Tool Making

I’ve frequently read that a blacksmith makes his own tools, and while that may be true I contend that a blacksmith is not the only craftsman who makes his tools. Glaziers who work stained glass will make several “fids” in the course of leading a window (or rubbing the foil down in the case of Tiffany style work). Engravers too may start with a store bought tool set but quickly progress to more specialized tools they make for themselves. Then there are ice carvers, who makes tools for ice carvers? They make their own or impress tools from other trades into their cold and wet work. I’ve also watched calligraphers take whole goose feathers and prepare/shape them into usable quills. Finally, woodworkers are constantly making “jigs” and “fixtures” so they can safely and quickly create their products. The shop has plenty of handmade tools to aid me during my work, and you can see a few in pictures below.

Side note: A jig is used to register (hold) the work piece in relationship to the tool. A classic example is a cross cut sled for a table saw, you put the work piece on the sled and push the sled into the blade. Since the sled is fixed in relationship to the blade, the work piece is cut exactly as desired. In short, jigs move the work into a fixed tool.







On the other hand a fixture is designed to hold onto the work so the tool can be accurately brought into contact (the tool must move relative to the fixed workpiece). A simple example would be a bench vice that holds the work for a chisel and mallet. More elegant are the patterns used with a router and a bearing bit; the work is fixed to the table, the pattern attached to the work, and the router with a bearing is used to follow the pattern. The Krig tool is another example of a fixture – even though it is frequently and incorrectly called a jig. 

However, in this day and age why not just buy your tools? Maybe because the utilitarian approach of the production line renders the product uniform and impersonal? Yea that sounds good, but I have to admit I make my tools to save money. $75 for a cross cut sled that I can make out of scraps from my last project just puts me off.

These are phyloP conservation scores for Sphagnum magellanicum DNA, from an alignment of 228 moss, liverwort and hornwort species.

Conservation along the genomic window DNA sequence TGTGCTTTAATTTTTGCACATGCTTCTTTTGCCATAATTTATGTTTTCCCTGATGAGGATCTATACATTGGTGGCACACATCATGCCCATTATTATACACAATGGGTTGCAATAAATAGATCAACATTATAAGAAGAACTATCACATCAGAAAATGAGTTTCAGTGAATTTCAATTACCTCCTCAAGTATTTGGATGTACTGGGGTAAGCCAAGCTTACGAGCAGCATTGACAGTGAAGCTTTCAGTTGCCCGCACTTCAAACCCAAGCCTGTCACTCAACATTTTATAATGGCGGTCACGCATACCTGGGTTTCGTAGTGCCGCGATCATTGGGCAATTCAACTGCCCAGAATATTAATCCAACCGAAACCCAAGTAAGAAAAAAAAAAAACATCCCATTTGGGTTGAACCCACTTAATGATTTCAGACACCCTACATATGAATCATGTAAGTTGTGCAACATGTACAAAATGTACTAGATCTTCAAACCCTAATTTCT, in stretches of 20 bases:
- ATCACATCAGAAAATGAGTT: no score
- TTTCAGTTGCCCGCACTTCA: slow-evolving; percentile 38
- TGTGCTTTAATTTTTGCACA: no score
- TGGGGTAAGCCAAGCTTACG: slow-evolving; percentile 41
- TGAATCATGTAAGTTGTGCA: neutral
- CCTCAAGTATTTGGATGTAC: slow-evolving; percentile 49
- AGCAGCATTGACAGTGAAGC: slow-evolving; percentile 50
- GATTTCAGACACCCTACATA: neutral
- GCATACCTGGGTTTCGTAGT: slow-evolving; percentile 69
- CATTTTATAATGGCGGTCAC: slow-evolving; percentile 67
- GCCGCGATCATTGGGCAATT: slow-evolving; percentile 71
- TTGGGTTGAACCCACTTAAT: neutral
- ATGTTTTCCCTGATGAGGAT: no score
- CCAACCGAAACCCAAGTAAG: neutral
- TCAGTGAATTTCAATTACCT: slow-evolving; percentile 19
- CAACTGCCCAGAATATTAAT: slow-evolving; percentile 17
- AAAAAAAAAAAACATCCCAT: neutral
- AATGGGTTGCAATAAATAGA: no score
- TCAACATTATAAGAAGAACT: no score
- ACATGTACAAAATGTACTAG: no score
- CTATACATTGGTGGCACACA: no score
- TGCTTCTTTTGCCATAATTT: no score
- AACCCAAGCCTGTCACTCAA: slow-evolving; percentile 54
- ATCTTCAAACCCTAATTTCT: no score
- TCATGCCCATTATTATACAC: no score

When I saw the cost for blacksmith tools it took my breath away! $50 for a hot cut hardy tool? That’s just a wide cold chisel that fits into the hardy hole in an anvil.

So, I went to Harbor Freight (my favorite place for cheap one shot tools) and I picked up a “Big Head Stone Mason’s Chisel” for $5, even less with their ubiquitous 20% off coupon. A few minutes with a grinder and it fit the hardy in my anvil. That was easy! Now I have a hot cut hardy.

But I also have the bug to make more tools. I went down to my local steel supplier and walked through the yard and picked up all the short off cuts and scrap I could carry, cost me $15. I also got a 5 Lb. Wood Splitting Wedge, again from Harbor Freight. Then an afternoon with the grinder and my gas welding rig I now have: (left to right) a bending fork in the hardy, sitting on the tale of the anvil a bottom fuller with two radius – that was the bottom half of the wood splitting wedge, a hot splitter – similar to a hot cut but used to split hot steel bar for ornamentation (yep, that the other half of the wood wedge), an anvil saddle for making two prong hooks/forks and a cone stake for making candle sticks.

One lesson learned, since I don’t have a welding table I used my anvil as a work bench. Makes sense since that’s where the hot work goes out of the forge but there is a big draw back. Welding thick parts like these requires a lot of heat and the anvil is a big heat sink. It might have been better to set up some firebricks on the workbench and weld there instead of on the anvil. I used a third of a class “B” size acetylene tank and one class “A” bottle of oxygen to achieve my results.





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